This issue has become a big one with the genealogical community because genealogists also routinely use the SSDI to gather information on death dates and parents’ names.  By looking up a person’s SSN you can request a copy of the SS-5 form the person filled out when they applied for an SSN which often gives further family information such as parents names, address at the time of application, etc.  Forensic genealogists use this information to assist them in locating surviving family members of soldiers whose remains have been recovered (some from as far back as WWII and the Korean War), and helping coroners identify next of kin of unclaimed bodies, so that the family can have some closure on what happened to their loved one.  Megan Smolenyak is one of these forensic genealogists, and she wrote a great blog post about this in December:  after (the company of the “shaky leaf” you’ve been seeing on TV ads – but don’t get me started on how EASY they make genealogy look!) shut down the free version of SSDI which had been on their RootsWeb site, moved everything behind their pay wall at their commercial site, and redacted the SSNs from any record for a person who had died within the last 10 years.
The Ways and Means Committee held a public hearing on the issue on February 2nd, but they restricted who could speak publicly at the hearing, and no one from the genealogical community, or even in favor of keeping this information public, was allowed to testify.  In light of that, the Records Preservation and Access Committee (RPAC), a joint committee of the National Genealogical Society, Federation of Genealogical Societies, and International Association of Jewish Genealogical Societies, has started a petition on the site asking the White House to require that the IRS start checking SSNs before issuing refund checks as soon as possible to prevent fraud, preferably this tax season.  The petition needs 25,000 signatures by March 8th, however, or it won’t even be looked at.  Only about 3,000 people have signed it as of today, though, so I’m sending this out to ask you to look at it and sign it if you agree.  You’ll have to create an account on the site to sign it, which asks for your name, e-mail address and zip code.  The site will then e-mail you a message, and you have to click a link in that message to activate your account.  You can then go back to the survey and sign it.  It will display your first name, first initial of your last name, your city and state, and the date you signed.  (I’m #50, if you want to scroll down that far! ;-)

For more information (from genealogists’ points of view), please see the RPAC blog at, and a blog post which a genealogist from Illinois, Michael John Neill, who spoke at our WSGS Fall Seminar a couple of years ago, put up recently at

The petition is online at  Please feel free to pass this message on to anyone else you think might be interested (especially you librarian-types! ;-).  Writing to your federal legislators about this issue will also help bring it to their attention.

Thank you.
--Mary Rieder, President, Wisconsin State Genealogical Society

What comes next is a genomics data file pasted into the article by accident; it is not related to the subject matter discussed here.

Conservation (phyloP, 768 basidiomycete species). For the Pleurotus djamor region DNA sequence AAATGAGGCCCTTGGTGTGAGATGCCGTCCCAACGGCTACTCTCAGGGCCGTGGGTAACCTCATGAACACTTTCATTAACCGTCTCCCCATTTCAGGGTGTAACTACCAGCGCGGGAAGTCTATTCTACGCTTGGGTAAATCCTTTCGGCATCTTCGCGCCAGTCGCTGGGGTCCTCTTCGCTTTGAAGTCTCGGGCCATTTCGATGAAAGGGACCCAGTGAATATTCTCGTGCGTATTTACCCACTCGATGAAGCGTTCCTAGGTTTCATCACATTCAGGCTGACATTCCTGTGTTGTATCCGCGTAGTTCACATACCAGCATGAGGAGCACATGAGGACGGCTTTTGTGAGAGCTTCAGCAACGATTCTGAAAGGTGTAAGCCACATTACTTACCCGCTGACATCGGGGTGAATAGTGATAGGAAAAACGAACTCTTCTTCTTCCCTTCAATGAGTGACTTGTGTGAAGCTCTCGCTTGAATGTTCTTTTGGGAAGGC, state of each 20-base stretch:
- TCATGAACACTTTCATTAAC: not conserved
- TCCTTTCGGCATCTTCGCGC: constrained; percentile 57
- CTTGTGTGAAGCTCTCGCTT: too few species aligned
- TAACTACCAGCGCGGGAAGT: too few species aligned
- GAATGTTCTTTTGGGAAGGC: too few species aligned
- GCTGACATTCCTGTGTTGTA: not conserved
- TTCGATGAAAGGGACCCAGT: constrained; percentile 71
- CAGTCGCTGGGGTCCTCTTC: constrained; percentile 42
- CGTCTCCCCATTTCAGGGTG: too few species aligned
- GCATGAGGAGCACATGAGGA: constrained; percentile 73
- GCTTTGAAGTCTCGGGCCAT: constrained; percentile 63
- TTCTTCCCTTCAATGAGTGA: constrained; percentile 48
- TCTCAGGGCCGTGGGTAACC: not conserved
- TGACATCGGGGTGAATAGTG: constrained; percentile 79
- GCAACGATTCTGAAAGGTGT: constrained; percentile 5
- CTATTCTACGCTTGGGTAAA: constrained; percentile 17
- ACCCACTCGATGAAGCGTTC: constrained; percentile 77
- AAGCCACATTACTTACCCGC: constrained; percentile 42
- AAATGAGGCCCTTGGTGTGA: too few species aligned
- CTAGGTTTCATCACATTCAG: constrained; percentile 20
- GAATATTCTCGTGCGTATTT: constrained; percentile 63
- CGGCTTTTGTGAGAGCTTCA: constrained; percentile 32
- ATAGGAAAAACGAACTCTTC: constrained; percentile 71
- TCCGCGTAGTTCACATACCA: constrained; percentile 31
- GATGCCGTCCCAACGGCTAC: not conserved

AB 224 Awaits Governor's Signature: Allows Gift Transfers

A bill recently approved by the legislature, AB 224, authorizes school boards and school libraries to transfer an unrestricted gift or grant to certain charitable organizations, such as a school foundation or a community foundation. The bill, introduced by Rep. Dean Kaufert (R-Neenah) awaits the governor's signature to become law.

WLA also supported an earlier bill that would give public libraries the same authority to transfer gifts and grants to a library-related foundation or friends group. AB 224 would clarify that public libraries may also transfer this type of funding to a community foundation. The money must be used for a library-related purpose - or in the case of a transfer by a school, for a school-related purpose.

The bill would provide more flexibility to schools and libraries in the management and investment of such funds. WLA urges Governor Walker to sign the bill.

Register for National Library Legislative Day

Registration for the 2012 National Library Legislative Day (NLLD) is now open! To get started simply click here. On that page, you will also find information about making a hotel reservation at the official NLLD hotel. This year’s event will be held at the Liaison Hotel in Washington DC on April 23 and 24.

For 38 years, there has been an annual National Library Legislative Day in the nation’s capital. Each year, over 400 library supporters travel to DC where they receive training and briefings to prepare for meetings with their members of Congress. Many continue their advocacy activities when they return back home by building on the relationships they established at NLLD.

There is a funding opportunity available for NLLD. The White House Conference on Library and Information Services Taskforce (WHCLIST) and the ALA Washington Office are calling for nominations for the WHCLIST Award. Each year, the award is granted to a non-librarian participant in National Library Legislative Day (NLLD). The winner receives a stipend of $300 and two free nights at the NLLD hotel. Click here to apply.

WLA's state coordinator, Julie Schneider, arranges the meetings with legislators, communicates with the ALA Washington Office and serves as the contact person for each state delegation. To reach Julie, call (608) 263-5755 or email

Thursday, February 02, 2012

Charlotte Zolotow Award Goes to Patrick McDonnell for "Me...Jane"

The Cooperative Children's Book Center (CCBC) announces that the 2012 Charlotte Zolotow Award for outstanding writing in a book for young children will be given to Patrick McDonell for his picture book Me ... Jane (Little, Brown, 2011) at an award ceremony and reception on Saturday, March 3, 2012, 1:30 - 3 p.m., at the Pyle Center on the UW-Madison campus.